Listera convallarioides    (Sw.) Nutt. ex Ell.

Broad-leaved Twayblade 


MN Status:
special concern
Federal Status:
none
CITES:
yes
USFS:
yes

Group:
vascular plant
Class:
Monocotyledoneae
Order:
Orchidales
Family:
Orchidaceae
Life Form:
forb
Longevity:
perennial
Leaf Duration:
deciduous
Water Regime:
wetland
Soils:
peat
Light:
full shade
Habitats:

(Mouse over a habitat for definition)


Best time to see:

 Foliage Flower Fruit 
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Minnesota range map
Map Interpretation
North American range map
Map Interpretation

  Basis for Listing

The only evidence that Listera convallarioides occurs, or has occurred, in Minnesota is a herbarium specimen collected near Mineral Center (Cook County) in 1924. Efforts to find this species growing in the wild subsequent to 1924 have failed, although it must be stated that such efforts have been spotty and poorly organized. Because there is little reason to doubt the authenticity of the 1924 specimen, L. convallarioides is considered to be a native member of Minnesotas flora. Yet questions relating to its current distribution in the state, size of extant populations (if any), and threats to its survival remain unanswered. Listera convallarioides was listed as a special concern species in Minnesota in 1996.

  Description

Listera convallarioides is a small, delicate-looking orchid 11-27 cm (4.3-10.6 in.) tall. It has 2 leaves attached just above or near the middle of the stem. The leaves are sessile, subopposite, broadly ovate to elliptical or nearly circular in outline, 2.5-5.7 cm (1.0-2.2 in.) long, and nearly as wide. The flowering portion of the plant is a terminal raceme with 6-20 small, yellowish green flowers. The diagnostic portion of the flower is the prominent lip, a modified petal that projects forward. The lip is 9-12 mm (0.35-0.47 in.) long with a broad, shallowly notched apex. The lip is evenly tapered to the base except for a pair of lateral "bumps" about 1/8 of the way up from the base. An easier way to tell L. convallarioides from its closest look-alike, L. auriculata (auricled twayblade), is the lack of gland-tipped hairs on the pedicels and ovaries (Smith 2012). A hybrid between these 2 species has been reported in states and Canadian provinces east of Minnesota (Catling 1976).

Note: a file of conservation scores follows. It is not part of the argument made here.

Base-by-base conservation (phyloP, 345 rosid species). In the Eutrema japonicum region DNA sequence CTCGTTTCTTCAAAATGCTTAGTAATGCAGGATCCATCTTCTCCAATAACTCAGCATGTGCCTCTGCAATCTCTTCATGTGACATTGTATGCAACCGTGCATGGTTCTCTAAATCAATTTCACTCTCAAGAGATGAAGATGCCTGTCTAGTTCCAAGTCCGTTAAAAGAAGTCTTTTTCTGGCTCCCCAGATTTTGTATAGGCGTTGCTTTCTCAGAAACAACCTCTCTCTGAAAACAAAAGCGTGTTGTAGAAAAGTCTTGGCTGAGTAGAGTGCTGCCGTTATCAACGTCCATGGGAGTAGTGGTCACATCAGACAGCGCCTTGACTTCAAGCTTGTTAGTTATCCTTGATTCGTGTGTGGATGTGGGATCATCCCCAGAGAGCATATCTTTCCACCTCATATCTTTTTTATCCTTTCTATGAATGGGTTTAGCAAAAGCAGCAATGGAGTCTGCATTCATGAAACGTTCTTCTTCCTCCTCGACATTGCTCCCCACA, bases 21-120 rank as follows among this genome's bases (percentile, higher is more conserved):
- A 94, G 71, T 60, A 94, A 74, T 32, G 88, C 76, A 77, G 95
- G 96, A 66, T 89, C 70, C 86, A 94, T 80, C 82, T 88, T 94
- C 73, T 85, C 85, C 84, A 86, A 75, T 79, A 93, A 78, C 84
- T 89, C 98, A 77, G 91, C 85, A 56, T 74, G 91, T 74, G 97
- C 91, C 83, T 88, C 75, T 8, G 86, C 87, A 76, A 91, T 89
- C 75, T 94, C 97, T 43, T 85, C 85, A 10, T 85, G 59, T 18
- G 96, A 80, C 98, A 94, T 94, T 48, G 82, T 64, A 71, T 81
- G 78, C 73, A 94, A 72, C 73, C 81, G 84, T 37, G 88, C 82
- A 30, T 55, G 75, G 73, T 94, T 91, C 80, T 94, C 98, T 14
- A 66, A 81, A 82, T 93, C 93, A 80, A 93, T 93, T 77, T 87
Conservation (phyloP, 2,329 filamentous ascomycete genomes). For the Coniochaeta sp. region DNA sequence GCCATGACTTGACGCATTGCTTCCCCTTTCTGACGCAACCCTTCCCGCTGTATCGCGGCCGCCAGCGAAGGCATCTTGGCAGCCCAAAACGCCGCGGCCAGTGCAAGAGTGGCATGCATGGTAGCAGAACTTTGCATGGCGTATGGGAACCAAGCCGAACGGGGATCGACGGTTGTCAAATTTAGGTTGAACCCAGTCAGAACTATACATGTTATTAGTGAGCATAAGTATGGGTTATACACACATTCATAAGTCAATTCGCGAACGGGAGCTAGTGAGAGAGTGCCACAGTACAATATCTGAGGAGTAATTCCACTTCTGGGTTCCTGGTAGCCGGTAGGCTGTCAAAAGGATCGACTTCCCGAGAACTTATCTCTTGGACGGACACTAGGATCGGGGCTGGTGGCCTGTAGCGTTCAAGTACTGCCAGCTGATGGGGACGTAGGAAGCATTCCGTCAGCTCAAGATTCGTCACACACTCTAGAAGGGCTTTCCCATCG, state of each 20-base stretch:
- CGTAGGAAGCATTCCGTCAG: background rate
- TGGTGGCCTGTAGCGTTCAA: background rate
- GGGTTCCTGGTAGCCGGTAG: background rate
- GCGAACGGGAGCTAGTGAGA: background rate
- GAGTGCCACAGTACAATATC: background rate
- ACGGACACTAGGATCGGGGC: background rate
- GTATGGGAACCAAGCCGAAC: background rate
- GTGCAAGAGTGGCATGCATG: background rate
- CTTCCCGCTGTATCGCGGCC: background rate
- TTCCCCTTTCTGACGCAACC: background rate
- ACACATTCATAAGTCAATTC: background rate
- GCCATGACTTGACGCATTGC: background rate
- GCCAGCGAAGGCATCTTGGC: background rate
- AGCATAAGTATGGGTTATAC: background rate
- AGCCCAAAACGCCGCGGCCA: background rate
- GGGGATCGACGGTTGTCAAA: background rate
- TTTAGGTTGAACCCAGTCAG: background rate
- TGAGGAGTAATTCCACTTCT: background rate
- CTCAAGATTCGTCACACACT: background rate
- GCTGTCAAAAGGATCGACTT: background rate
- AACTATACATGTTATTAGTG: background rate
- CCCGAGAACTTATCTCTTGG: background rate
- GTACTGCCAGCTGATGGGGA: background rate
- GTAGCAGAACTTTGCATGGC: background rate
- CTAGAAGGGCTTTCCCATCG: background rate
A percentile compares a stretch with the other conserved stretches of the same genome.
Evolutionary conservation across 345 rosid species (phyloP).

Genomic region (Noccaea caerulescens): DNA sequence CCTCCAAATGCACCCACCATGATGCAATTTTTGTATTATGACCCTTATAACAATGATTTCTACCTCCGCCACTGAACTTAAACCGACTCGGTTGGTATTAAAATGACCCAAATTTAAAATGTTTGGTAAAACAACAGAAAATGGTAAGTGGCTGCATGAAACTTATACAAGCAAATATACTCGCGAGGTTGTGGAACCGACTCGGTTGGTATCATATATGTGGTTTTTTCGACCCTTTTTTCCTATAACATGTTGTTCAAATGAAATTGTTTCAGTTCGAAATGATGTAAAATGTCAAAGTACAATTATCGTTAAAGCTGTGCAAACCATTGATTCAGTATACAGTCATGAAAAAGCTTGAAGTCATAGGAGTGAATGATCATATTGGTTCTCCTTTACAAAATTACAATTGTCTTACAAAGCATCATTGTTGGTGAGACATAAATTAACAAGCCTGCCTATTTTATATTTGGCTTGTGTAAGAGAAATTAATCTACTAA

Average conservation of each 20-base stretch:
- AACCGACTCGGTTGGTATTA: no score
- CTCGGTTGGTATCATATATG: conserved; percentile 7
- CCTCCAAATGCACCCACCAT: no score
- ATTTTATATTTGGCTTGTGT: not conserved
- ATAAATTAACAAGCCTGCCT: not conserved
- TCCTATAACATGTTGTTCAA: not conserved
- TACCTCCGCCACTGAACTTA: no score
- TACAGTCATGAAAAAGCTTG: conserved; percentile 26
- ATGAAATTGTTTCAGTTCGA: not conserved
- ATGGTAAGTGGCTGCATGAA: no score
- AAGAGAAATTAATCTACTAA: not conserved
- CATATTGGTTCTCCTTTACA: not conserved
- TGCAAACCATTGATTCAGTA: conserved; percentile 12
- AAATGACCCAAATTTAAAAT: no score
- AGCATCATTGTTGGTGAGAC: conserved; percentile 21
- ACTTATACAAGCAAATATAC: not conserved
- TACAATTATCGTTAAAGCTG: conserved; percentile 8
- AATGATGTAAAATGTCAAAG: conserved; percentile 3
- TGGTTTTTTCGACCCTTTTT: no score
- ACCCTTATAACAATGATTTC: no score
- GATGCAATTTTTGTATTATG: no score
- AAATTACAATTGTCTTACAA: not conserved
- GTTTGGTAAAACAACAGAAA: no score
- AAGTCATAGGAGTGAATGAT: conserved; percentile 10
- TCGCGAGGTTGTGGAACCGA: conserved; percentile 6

Habitat

The habitat description on the herbarium label of the only L. convallarioides specimen collected in Minnesota reads, "cedar-spruce-balsam forest". The tree species mentioned are known more widely as Thuja occidentalis (northern white cedar), Picea mariana (black spruce), and Abies balsamea (balsam fir). In northern Minnesota, this combination of tree species can be found in both uplands and in wetlands. A wetland with these species would be considered a swamp and would probably have weakly acidic surface water, peat soil, and a ground cover of Sphagnum spp. (sphagnum moss). In an upland situation, the forest would be moist and cool, but have no surface water, no peat, and no Sphagnum spp. In other parts of its geographic range, L. convallarioides occurs in both upland forests and wetland forests.

  Biology / Life History

Listera convallarioides is a short-lived perennial of wet or moist forests. The flowers are insect-pollinated and the seeds are wind and gravity dispersed. Reproduction appears to be entirely by seeds. In all probability, the plant would be shallowly rooted in living moss. It is even likely that the short roots of L. convallarioides would not penetrate into any substrate that could properly be called soil. This may make the plants vulnerable to prolonged or severe droughts. Flooding is normally a rare event in the type of habitat where we might expect to find L. convallarioides, and it would likely only occur for a relatively brief period when the snow melts in the spring. Listera convallarioides would be dormant during this period and would likely not be affected. Localized flooding from beaver activity is a different matter however. It is not seasonal in nature, and it may be relatively long-term in duration. This would likely prove fatal to L. convallarioides and most of the species normally associated with it.

The best time to search for L. convallarioides is when it is in flower or fruit, from early July through August.

  Conservation / Management

Without knowing exactly where, or even if, L. convallarioides currently occurs in Minnesota, it is difficult to suggest management guidelines. However, assuming L. convallarioides will be rediscovered in the state, and assuming it will be found in a stable, conifer-dominated forest (either an upland forest or possibly a swamp forest), it becomes possible to make some general recommendations. It is safe to say that habitat conditions will need to be maintained. This will likely involve an assessment of the hydrological situation to assure that activities do not alter water movement through the habitat. The integrity of the tree canopy will need to be maintained, and disturbance to the ground layer avoided.

  Conservation Efforts in Minnesota

As no wild populations of L. convallarioides have been rediscovered in Minnesota, no conservation efforts have been directed towards this species.

  References and Additional Information

Catling, P. M. 1976. On the geographical distribution, ecology and distinctive features of Listera x veltmanii Case. Rhodora 78:261-69.

Magrath, L. K., and R. A. Coleman. 2002. Listera. Pages 586-592 in Flora of North America Editorial Committee, editors. Flora of North America north of Mexico. Volume 26. Oxford University Press, New York, New York.

Smith, W. R. 2012. Native orchids of Minnesota. University of Minnesota Press, Minneapolis, Minnesota. 400 pp.


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